China announced a ban on imports of iron ore, iron, lead and coal from North Korea on Monday, cutting an important economic lifeline for the Pyongyang regime, as it moved to implement a package of sanctions put together by the United Nations Security Council.
The ban will take effect from Tuesday, the Ministry of Commerce announced.
But at the same time, Beijing warned the Trump administration not to split the international coalition over North Korea by provoking a trade war between China and the United States.
The warning comes as President Trump is expected to sign an executive memorandum Monday afternoon instructing his top trade negotiator to launch an investigation into Chinese intellectual property violations, a move that could eventually result in severe trade penalties,
In China, these proposed measures were seen as an attempt to put pressure on Beijing to act more strongly against North Korea, and at the same time an attempt to shift the blame for the world’s failure to rein in Pyongyang’s nuclear and missile programs onto China alone.
“It is obviously improper to use one thing as a tool to imposing pressure on another thing,” Foreign Ministry spokeswoman Hua Chunying told a regular news conference Monday. “There will be no winner from a trade war, it will be lose-lose.”
In an editorial, the state-owned China Daily newspaper said Trump was asking too much of China over North Korea, also known as the Democratic People’s Republic of Korea, or DPRK.
Trump’s “transactional approach to foreign affairs” was unhelpful, it said, while “politicizing trade will only exacerbate the country’s economic woes, and poison the overall China-U.S. relationship.”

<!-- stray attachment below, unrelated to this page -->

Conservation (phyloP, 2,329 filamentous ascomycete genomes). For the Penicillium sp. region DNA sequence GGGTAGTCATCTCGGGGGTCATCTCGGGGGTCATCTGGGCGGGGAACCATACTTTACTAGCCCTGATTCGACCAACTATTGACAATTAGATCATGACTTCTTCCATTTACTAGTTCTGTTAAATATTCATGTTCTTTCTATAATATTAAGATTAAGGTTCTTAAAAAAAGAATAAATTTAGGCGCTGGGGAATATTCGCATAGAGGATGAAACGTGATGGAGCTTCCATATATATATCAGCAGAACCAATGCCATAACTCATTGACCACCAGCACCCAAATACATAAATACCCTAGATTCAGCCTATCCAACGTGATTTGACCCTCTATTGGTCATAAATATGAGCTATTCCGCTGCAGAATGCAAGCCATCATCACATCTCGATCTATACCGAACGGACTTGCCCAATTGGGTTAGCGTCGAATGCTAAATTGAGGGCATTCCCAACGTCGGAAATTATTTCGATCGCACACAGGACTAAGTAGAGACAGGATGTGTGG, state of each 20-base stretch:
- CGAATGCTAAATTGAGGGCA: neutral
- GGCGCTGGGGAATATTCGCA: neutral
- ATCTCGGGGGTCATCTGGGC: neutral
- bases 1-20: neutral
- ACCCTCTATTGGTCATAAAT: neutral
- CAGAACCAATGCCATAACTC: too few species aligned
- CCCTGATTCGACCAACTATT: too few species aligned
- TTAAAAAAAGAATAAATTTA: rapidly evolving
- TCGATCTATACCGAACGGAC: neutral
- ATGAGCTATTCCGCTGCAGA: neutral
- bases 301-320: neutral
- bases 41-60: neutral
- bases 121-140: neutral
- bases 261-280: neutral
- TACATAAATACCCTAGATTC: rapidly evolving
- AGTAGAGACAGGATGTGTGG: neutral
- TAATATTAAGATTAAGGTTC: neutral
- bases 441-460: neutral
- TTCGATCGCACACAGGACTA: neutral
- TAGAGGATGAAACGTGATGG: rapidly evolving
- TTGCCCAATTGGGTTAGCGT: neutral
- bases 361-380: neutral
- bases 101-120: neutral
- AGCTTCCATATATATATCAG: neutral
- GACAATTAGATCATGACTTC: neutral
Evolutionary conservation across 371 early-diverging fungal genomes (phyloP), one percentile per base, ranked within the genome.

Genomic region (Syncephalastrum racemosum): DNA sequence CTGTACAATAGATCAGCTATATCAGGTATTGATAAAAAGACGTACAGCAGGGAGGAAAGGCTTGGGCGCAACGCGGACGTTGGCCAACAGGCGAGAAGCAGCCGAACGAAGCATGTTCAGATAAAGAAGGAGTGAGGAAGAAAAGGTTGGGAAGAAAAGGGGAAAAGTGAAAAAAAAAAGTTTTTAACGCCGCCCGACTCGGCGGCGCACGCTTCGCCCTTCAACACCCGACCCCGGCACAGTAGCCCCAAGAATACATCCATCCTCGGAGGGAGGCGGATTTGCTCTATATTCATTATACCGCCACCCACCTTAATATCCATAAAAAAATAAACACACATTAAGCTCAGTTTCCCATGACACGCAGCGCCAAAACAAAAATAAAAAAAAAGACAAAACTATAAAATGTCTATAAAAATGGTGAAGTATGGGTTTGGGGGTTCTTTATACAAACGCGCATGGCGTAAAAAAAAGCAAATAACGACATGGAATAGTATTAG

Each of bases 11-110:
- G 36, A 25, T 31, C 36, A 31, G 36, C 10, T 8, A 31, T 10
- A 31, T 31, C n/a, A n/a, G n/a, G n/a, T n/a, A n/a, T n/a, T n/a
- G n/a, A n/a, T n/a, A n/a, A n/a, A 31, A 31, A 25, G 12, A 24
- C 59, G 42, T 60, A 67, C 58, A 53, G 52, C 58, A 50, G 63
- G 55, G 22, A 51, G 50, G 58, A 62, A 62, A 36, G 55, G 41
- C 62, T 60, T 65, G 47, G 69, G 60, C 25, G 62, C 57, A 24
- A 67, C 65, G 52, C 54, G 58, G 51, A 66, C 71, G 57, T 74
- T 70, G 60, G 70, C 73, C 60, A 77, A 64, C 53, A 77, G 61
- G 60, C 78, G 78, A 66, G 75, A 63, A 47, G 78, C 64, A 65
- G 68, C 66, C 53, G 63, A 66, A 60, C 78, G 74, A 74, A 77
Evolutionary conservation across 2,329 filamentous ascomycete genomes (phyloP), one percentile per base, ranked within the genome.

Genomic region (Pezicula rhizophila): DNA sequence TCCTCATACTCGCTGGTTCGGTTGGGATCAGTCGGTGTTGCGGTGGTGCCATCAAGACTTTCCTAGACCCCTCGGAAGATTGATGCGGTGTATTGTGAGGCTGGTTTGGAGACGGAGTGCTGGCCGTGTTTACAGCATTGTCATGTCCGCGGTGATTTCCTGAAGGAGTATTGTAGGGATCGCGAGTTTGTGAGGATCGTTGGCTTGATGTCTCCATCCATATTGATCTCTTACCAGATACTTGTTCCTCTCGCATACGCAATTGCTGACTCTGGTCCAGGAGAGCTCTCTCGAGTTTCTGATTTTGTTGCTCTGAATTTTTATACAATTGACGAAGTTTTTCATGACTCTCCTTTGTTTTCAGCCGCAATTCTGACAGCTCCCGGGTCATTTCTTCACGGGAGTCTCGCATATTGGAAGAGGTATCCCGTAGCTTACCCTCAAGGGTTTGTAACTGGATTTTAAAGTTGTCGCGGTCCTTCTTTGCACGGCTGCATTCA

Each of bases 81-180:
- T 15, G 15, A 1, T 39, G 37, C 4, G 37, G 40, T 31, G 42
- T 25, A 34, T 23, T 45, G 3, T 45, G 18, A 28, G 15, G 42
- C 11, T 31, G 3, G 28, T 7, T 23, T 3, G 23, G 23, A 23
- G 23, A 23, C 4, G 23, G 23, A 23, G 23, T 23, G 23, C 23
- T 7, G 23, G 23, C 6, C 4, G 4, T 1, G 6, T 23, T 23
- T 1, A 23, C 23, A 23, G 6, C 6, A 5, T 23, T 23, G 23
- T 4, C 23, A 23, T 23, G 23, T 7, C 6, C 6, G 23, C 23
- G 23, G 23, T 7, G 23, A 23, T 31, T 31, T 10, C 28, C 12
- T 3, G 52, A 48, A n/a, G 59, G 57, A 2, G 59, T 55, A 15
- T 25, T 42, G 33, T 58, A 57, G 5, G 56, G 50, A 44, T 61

That won’t bring results when it comes to North Korea either, it argued.
“By trying to incriminate Beijing as an accomplice in the DPRK’s nuclear adventure and blame it for a failure that is essentially a failure of all stakeholders, Trump risks making the serious mistake of splitting up the international coalition that is the means to resolve the issue peacefully,” it wrote.
“Hopefully Trump will find another path. Things will become even more difficult if Beijing and Washington are pitted against each other.”
China accounts for roughly 90 percent of North Korean trade but moved earlier in February to suspend North Korea’s coal imports until the end of the year. Coal normally accounts for about half of North Korea’s exports, but despite the coal ban, overall trade between the two countries remained healthy.
Last month China announced that imports from North Korea fell to $880 million in the six months that ended in June, down 13 percent from a year earlier. Notably, China’s coal imports from North Korea dropped precipitously, with only 2.7 million tons being shipped in the first half of 2017, down 75 percent from 2016.
But a 29 percent spike in Chinese exports to North Korea – North Korea bought $1.67 billion worth of Chinese products in the first six months of the year – helped push total trade between the two countries up 10 percent between January and June, compared with the same period last year.
The latest move to stem imports of iron, iron ore, lead and lead ore, and seafood products will put significantly more pressure on Pyongyang. But it is unlikely to be enough to convince Pyongyang to abandon its nuclear program, which it sees as essential to its own survival, experts say.
China is very reluctant to do anything that might destabilize the regime, which is a long-standing ally. It blames American hostility towards Pyongyang for forcing the regime to develop its nuclear program, and is urging dialogue to reduce tensions.
The move against China over trade was also seen here as an attempt to distract attention away from Trump’s domestic problems.
“Bashing China cannot solve U.S. economic problems, experts say,” the state-run Xinhua news agency proclaimed.
The nationalist Global Times newspaper even tried to link developments to violence and “racial hatred” that broke out in Charlottesville at the weekend.
The source of “global instability may not be North Korea’s nuclear ambitions nor Europe’s refugee crisis, but the chaos in the US,” it wrote. “The public is also concerned that Trump is using international disputes to divert public attention away from the domestic turmoil.”
(c) 2017, The Washington Post · Simon Denyer